I’ll say it up front, I was hesitant to listen to this album. I’ve been like this with nearly every Sigur Rós-related release for the past decade or so. Although it’s been on my radar for months, ever since the official Sigur Rós website posted teaser clips counting down to the www.jónsi.com launch, I’ve been awaiting this album with a mixture of curiosity and fear. You know what I’m talking about. That band that’s been with you for over a decade, through valleys and peaks of internet hype and lack thereof, the band that’s provided the soundtrack to the most significant of life’s emotional cornerstones. For me, that band has been Sigur Rós, and to a certain extent, the sweeping falsetto of Sigur Rós vocalist/guitarist Jon “Jónsi” Þor Birgisson.
Áegeatis Byrjun is the album that plays as I reminisce about my first quasi-nervous breakdown at age 19. Endless repeats of “Svefn-g-englar” will still cause me to well up with conflicting emotions, of dropping out of school, and foolishly severing ties with my closest friends. ( ) may be SR’s bleakest album, shedding most of the orchestral jubilance of AB, but for me it is the playlist for my epic return to form: moving to Vermont, going back to school, and moving in with the girl of my dreams. Takk and Með suð í eyrum við spilum endalaust are similarly monumental (getting married to the ( ) girl, and returning to NC, the place most closely associated with AB).
So, you can probably understand the hesitancy that comes with every new release. Each new record ushers another opportunity for me to listen to my life again. My fear is the possibility that perhaps I will not see myself in the latest release, that the band may have strayed too far from my course, and that those individuals responsible for providing the score to my life’s significant mile markers will no longer do so. Maybe its nostalgia, I don’t know.
It’s a long introduction for Jónsi’s first proper solo release (assuming you discount the Riceboy Sleeps/Jónsi & Alex collaboration), but I hope it offers some insight into my perspective and approach to this record. That said, Go continues in the same direction hinted at on Sigur Rós’s Með suð. It’s all here: fluttering flutes, emotive string arrangements, the cacophony of bells, xylophones and various twinkling noises, and of course, Jónsi’s falsetto, layers and layers of the voice that made SR so distinguishable from the masses of epic, post-rock forgettables.
Yes, this is the poppier, more direct version of Með suð, but it also branches out in its own way apart from SR. With the exception of “Kolnðiur” and “Heniglás,” nearly all the songs are in English—and not that barely audible English that was “All Alright” on Með suð. No, we’ve got lyrics we can understand, and as a longtime fan of Jónsi, I was curious as to whether English lyrics would take away from what I considered one of the most pleasurable aspects of Jónsi’s singing: translating songs based on pure emotion and experiential context.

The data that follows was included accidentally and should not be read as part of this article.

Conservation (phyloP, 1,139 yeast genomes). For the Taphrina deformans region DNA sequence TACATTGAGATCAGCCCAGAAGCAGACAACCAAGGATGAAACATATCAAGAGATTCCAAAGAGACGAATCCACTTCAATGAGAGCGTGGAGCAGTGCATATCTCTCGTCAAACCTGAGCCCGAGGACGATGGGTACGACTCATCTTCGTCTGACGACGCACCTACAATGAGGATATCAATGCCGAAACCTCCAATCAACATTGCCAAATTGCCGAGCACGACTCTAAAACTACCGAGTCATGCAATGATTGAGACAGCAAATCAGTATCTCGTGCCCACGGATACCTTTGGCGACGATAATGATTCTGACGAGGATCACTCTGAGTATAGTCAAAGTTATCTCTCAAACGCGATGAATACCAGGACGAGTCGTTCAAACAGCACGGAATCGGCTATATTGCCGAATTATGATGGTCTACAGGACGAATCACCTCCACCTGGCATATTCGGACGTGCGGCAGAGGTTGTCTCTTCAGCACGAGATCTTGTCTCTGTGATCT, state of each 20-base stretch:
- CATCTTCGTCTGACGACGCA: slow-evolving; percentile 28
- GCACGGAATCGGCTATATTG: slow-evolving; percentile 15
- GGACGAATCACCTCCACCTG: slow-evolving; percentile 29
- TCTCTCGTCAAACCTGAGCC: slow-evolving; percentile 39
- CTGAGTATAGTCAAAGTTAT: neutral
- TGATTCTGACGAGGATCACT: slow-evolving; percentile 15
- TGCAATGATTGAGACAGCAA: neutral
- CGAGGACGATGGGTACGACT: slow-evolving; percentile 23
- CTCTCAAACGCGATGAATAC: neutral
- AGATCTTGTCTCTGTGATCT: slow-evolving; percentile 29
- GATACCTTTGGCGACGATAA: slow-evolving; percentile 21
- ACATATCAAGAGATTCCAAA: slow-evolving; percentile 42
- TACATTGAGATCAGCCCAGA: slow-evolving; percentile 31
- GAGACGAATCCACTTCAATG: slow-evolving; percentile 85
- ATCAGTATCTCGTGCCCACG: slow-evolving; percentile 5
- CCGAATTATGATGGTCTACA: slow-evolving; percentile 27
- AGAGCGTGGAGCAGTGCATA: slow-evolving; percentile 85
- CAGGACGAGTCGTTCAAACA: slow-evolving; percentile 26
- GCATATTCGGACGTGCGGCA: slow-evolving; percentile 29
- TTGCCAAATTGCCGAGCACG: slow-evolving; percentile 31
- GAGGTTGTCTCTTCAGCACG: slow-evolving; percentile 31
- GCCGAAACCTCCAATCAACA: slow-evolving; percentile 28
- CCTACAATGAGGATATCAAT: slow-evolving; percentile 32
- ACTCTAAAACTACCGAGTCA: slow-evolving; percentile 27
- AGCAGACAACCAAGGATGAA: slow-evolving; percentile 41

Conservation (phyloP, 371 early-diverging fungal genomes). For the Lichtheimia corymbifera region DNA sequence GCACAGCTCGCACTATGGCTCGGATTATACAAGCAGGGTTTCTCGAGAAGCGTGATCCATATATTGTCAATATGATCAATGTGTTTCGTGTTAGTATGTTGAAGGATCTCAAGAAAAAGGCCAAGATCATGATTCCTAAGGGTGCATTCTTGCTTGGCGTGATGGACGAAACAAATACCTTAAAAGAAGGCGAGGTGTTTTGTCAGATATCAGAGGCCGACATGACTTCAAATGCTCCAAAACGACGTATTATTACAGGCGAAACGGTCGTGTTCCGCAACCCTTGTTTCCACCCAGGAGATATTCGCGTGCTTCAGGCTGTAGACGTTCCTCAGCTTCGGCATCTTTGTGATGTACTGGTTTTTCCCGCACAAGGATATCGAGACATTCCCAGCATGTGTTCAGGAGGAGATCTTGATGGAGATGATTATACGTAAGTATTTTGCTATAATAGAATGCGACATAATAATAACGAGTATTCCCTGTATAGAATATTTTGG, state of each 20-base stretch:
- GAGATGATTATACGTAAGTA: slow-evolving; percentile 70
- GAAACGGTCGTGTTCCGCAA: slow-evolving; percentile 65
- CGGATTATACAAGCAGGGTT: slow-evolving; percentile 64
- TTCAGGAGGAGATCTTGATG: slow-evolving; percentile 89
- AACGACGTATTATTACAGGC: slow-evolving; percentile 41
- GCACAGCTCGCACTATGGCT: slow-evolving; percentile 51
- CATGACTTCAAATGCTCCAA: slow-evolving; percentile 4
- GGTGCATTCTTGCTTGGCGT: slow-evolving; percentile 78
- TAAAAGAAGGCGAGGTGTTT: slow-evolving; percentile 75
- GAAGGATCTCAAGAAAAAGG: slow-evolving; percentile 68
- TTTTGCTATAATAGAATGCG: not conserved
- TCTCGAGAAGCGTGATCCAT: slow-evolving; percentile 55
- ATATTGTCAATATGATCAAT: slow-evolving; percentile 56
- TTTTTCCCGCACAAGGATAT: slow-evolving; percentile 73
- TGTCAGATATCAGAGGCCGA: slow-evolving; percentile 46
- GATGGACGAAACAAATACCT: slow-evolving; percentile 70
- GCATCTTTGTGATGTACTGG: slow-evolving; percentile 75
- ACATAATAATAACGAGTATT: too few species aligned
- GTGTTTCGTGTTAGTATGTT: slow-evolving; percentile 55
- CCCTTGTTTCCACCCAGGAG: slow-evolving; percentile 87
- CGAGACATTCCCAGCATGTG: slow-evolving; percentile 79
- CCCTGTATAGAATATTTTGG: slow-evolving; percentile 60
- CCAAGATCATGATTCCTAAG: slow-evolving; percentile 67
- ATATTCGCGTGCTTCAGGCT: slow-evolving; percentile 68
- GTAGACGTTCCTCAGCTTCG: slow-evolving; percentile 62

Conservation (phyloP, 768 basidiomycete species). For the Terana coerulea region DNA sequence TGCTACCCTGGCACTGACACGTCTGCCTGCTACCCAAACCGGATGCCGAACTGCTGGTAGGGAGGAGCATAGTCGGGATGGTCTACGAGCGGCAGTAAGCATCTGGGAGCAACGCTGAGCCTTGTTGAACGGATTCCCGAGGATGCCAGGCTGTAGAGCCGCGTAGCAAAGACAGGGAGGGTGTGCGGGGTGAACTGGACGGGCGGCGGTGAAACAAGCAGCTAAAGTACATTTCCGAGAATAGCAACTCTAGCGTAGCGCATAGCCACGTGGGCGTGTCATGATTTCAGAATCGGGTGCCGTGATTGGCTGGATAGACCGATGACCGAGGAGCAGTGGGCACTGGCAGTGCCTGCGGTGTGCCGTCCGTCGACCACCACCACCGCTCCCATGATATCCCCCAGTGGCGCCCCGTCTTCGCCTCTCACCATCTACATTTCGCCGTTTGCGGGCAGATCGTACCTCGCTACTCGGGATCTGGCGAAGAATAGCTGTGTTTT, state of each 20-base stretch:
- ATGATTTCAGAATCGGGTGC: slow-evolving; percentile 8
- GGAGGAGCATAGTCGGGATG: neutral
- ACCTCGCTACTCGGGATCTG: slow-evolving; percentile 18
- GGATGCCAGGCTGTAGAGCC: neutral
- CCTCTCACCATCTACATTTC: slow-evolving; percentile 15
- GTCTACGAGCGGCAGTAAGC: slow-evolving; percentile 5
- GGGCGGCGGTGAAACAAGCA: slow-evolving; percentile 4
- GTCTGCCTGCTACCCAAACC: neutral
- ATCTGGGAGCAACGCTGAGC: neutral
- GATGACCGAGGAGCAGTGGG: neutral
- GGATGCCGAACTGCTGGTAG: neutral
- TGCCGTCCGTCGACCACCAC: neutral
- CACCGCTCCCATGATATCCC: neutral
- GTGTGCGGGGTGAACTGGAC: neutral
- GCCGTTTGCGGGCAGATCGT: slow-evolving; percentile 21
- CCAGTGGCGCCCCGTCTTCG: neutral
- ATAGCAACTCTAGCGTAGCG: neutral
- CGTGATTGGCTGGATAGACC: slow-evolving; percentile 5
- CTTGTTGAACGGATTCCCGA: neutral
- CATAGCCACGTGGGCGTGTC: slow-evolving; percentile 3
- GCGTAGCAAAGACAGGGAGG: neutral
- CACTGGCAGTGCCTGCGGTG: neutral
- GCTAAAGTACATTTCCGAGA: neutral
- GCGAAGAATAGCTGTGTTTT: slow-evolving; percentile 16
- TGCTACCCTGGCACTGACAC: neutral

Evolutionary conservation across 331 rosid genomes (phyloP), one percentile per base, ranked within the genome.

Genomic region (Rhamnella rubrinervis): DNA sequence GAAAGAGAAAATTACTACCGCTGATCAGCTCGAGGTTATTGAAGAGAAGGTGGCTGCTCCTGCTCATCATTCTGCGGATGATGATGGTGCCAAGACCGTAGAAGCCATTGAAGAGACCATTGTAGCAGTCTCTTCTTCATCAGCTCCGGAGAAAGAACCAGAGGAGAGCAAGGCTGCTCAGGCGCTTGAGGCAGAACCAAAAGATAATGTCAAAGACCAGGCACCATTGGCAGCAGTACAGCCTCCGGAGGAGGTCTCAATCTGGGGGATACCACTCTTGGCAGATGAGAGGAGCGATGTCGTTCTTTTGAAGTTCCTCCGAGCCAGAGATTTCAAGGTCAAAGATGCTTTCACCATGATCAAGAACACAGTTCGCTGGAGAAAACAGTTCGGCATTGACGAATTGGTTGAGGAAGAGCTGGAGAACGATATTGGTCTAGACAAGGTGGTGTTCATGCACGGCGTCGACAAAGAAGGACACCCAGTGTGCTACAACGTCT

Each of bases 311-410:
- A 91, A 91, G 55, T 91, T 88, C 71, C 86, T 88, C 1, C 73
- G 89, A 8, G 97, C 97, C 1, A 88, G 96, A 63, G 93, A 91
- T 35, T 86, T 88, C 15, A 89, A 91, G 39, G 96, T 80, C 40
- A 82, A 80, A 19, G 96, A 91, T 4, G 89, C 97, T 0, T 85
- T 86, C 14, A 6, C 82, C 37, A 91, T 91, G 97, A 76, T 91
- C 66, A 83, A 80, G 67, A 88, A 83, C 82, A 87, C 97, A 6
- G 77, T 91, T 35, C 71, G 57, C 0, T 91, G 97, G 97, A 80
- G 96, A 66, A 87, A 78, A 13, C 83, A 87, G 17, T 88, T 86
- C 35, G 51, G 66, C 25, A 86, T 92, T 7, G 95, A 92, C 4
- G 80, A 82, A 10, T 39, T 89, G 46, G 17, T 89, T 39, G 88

Surprisingly, one of the things I love most about Go is its lyrical themes. Opener “Go Do” begins “Go sing too loud / Make your voice break / Sing it out / Go scream, do shout / Make an earthquake.” The song builds with flute, glitch electronic samplings of Jónsi’s squeaks and peeps, and thumping percussion. He continues, “Go drum, too loud / Make your hands ache / Play it out / Go march through crowds / Make your day break.” It’s opening burst of flittering excitement, followed immediately by “Animal Arithmetic” with its pounding percussive elements, clacking and emphatic declarations of “everything full of life.”
“Tornado” slows things down, way down, with piano and graceful string arrangements (arranged by Nico Muhly, composer familiar to fans of Grizzly Bear). “Tornado” could easily have been a Sigur Rós track, and like a couple others (“Grow Till Tall” especially), it’s hard to see this as a clean departure from the band.
“Boy Lilikoi” was given out free as an mp3 via Jónsi’s website, and has firmly replaced the Arcade Fire for my musical association with Spike Jonze’s Where The Wild Things Are. Like “Go Do” and “Animal Arithmetic,” the track is an affirmation of primal life: “You grind your claws, you howl, you growl unafraid of Hoi Polloi / You run, you’re free, you climb endless trees – You reignite / You growl, you howl, you show your teeth / You bite, it’s alright.”
“Sinking Friendships” is the highlight of the album. The song is a wall of ethereal shimmering with vocal loops and strings. A piano keeps time until ever-changing drum sounds take over. In fact, it’s the drums/percussion that sells this one for me. It has that snare-type cadence with glitchy and distorted sounds, which compliment the traditional acoustic instruments perfectly.
Of course, one of the things that I feel that this record is guilty of is a fetishizing of naiveté and innocence. Sigur Rós have always employed child-like images and birds, and at times Go seems to reject adulthood to a point where it’s hard to relate to it lyrically. Like the video for “Gobbledigook” featuring slender young adults (and the band) running naked and glittered through the woods, Go is an attempt to continue that fantasy. And for some, it may be difficult to sustain the fantasy.
However, I listen to this album with the knowledge that my wife and I are currently expecting a child, and Go’s youthful exuberance and rejection of the adult world helps ease some of my fears and anxiety. I listen and welcome sounds of rebirth and reawakening.
You can stream Go in its entirety on the NPR website and buy it in stores April 6.